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Archive for April 2008

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I may have mentioned this before, but if you’re not reading signandsight.com’s weekly magazine roundup, you’re really missing it. Wish there was more like this around the nets. 

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April 22, 2008 at 11:16 am

Posted in Uncategorized

notelitism

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Beyond even Mr Centerpiece here, just the look at the shot. I remember, back when I was in college and we did the eurail-pass thing, we ponied up for a deluxer room in Roma once because we wanted the air conditioning. Deluxe came with a tv too. The shit on it though – Berlusconi’s channels, I suppose, or maybe RAI too. All guys in chicken-suits surrounded by bimbettinos, all chortling, and a dude in a bad suit serenading a pig with the spotlight on. Forty midgets in a phone booth, my secret secret talent, look at what my neighbors dog or daughter can do.

Felt like the end of everything, watching it. The final lurch back in to the marsh. 

And now that’s home and everywhere. Except, in the US, the president begs onto it rather than simply owning the network. Or I guess it depends what the definition of “own” is.  

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April 22, 2008 at 1:46 am

Posted in america, distraction, teevee

lots of love

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From MoDo’s column today: 

Asked about his friendly relationship with the former Weather Underground anarchist William Ayers — an association that The Wall Street Journal suggests could turn into the Swift Boat of 2008 given Ayers’s statement that “I don’t regret setting bombs; I feel we didn’t do enough” — Obama defended him with a line that only the eggheads orbiting his campaign could appreciate. Ayers, he said, is “a professor of English in Chicago.”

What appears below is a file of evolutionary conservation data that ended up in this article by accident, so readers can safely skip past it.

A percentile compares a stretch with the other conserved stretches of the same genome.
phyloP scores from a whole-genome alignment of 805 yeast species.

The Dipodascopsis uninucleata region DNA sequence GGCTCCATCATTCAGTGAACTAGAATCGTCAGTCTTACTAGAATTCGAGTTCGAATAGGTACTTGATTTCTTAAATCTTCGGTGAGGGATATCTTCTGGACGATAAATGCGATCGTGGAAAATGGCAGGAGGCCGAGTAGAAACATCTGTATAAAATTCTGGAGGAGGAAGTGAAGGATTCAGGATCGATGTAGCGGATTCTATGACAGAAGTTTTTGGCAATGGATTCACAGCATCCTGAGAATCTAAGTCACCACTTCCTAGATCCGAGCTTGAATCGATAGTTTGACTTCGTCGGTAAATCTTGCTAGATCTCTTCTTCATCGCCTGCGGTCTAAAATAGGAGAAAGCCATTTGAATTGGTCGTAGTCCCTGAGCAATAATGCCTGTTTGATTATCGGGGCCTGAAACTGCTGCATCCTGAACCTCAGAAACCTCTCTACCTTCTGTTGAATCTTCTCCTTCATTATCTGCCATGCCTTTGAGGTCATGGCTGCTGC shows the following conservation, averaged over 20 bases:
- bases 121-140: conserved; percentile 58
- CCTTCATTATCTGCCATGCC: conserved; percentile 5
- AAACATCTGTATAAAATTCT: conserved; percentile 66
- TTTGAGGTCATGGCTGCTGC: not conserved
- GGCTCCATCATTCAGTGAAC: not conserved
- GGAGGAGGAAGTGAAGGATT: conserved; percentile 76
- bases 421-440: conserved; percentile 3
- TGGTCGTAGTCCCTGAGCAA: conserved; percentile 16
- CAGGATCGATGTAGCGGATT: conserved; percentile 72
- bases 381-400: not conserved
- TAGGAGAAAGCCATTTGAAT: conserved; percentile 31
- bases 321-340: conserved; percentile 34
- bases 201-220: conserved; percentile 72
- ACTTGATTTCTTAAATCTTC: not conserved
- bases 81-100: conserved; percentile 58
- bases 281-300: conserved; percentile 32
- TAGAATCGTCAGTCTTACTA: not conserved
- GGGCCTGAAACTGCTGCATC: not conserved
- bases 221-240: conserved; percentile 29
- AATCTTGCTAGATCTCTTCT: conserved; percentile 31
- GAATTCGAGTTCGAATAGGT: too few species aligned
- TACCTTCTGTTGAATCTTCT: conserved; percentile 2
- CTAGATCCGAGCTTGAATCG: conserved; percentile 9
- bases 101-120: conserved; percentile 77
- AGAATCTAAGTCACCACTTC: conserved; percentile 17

And then this via Inside Higher Education:

On Saturday night, Charlie Gibson, the ABC anchor, was introducing a question in the Democratic presidential debate about proposed tax increases for wealthy Americans and his example of those who might be affected: college professors at a liberal arts college.

“If you take a family of two professors here at Saint Anselm, they’re going to be in the $200,000 category that you’re talking about lifting the taxes on,” Gibson said. (The exchange comes toward the end of the debate, a transcript of which is available from The New York Times.)

The audience at Saint Anselm College laughed, and the three leading candidates for the Democratic nomination suggested that Gibson was off on his estimates, with Sen. Hillary Clinton saying: “That may be NYU, Charlie. I don’t think it’s Saint Anselm.”

Sherman Dorn wasn’t laughing — because two full professors at Saint Anselm, not to mention most academics — don’t earn enough to be a decent example for the impact of raising taxes on the wealthiest Americans. Dorn is a blogger about education policy and is president of the University of South Florida’s faculty union (affiliated with both the American Federation of Teachers and the National Education Association).

Dorn checked the annual data compiled by the American Association of University Professors and found that the average salary for a full professor at Saint Anselm is just over $77,000 while the average for assistant professors is under $50,000. Dorn said in an e-mail that the question showed “astounding ignorance” of faculty salaries.

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April 21, 2008 at 12:35 am

Posted in academia, america

not safe for viewing at work (or in communal apartments)

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Whoa…. I… Excuse me… I thought that no one was… I’m sorry…. I’ll come back later…